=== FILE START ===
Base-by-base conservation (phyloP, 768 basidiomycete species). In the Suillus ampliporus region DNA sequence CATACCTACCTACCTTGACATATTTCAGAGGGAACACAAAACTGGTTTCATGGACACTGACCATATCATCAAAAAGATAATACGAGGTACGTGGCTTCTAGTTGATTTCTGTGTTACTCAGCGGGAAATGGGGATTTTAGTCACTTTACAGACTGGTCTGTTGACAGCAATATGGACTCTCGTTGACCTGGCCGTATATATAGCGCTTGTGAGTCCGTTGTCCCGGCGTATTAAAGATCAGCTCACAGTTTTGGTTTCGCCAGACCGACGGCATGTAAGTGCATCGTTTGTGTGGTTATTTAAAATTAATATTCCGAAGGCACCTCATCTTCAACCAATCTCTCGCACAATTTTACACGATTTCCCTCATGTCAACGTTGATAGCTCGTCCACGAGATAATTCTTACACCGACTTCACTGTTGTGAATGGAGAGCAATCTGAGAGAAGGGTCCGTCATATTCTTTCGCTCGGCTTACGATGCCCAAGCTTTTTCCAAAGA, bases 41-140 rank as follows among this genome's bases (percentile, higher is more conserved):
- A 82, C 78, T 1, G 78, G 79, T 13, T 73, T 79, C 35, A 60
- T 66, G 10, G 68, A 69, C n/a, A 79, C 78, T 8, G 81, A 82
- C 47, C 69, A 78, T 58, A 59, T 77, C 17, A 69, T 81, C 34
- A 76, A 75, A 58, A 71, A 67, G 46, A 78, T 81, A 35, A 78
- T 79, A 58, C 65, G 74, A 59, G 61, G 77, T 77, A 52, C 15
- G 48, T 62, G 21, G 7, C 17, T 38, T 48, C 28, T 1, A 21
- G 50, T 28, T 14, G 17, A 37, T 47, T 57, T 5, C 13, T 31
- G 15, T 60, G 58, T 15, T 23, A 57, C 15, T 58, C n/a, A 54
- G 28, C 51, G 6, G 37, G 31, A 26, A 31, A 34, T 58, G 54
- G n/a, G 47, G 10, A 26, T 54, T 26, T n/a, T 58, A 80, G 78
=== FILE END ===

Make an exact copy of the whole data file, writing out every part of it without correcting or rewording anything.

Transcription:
Base-by-base conservation (phyloP, 768 basidiomycete species). In the Suillus ampliporus region DNA sequence CATACCTACCTACCTTGACATATTTCAGAGGGAACACAAAACTGGTTTCATGGACACTGACCATATCATCAAAAAGATAATACGAGGTACGTGGCTTCTAGTTGATTTCTGTGTTACTCAGCGGGAAATGGGGATTTTAGTCACTTTACAGACTGGTCTGTTGACAGCAATATGGACTCTCGTTGACCTGGCCGTATATATAGCGCTTGTGAGTCCGTTGTCCCGGCGTATTAAAGATCAGCTCACAGTTTTGGTTTCGCCAGACCGACGGCATGTAAGTGCATCGTTTGTGTGGTTATTTAAAATTAATATTCCGAAGGCACCTCATCTTCAACCAATCTCTCGCACAATTTTACACGATTTCCCTCATGTCAACGTTGATAGCTCGTCCACGAGATAATTCTTACACCGACTTCACTGTTGTGAATGGAGAGCAATCTGAGAGAAGGGTCCGTCATATTCTTTCGCTCGGCTTACGATGCCCAAGCTTTTTCCAAAGA, bases 41-140 rank as follows among this genome's bases (percentile, higher is more conserved):
- A 82, C 78, T 1, G 78, G 79, T 13, T 73, T 79, C 35, A 60
- T 66, G 10, G 68, A 69, C n/a, A 79, C 78, T 8, G 81, A 82
- C 47, C 69, A 78, T 58, A 59, T 77, C 17, A 69, T 81, C 34
- A 76, A 75, A 58, A 71, A 67, G 46, A 78, T 81, A 35, A 78
- T 79, A 58, C 65, G 74, A 59, G 61, G 77, T 77, A 52, C 15
- G 48, T 62, G 21, G 7, C 17, T 38, T 48, C 28, T 1, A 21
- G 50, T 28, T 14, G 17, A 37, T 47, T 57, T 5, C 13, T 31
- G 15, T 60, G 58, T 15, T 23, A 57, C 15, T 58, C n/a, A 54
- G 28, C 51, G 6, G 37, G 31, A 26, A 31, A 34, T 58, G 54
- G n/a, G 47, G 10, A 26, T 54, T 26, T n/a, T 58, A 80, G 78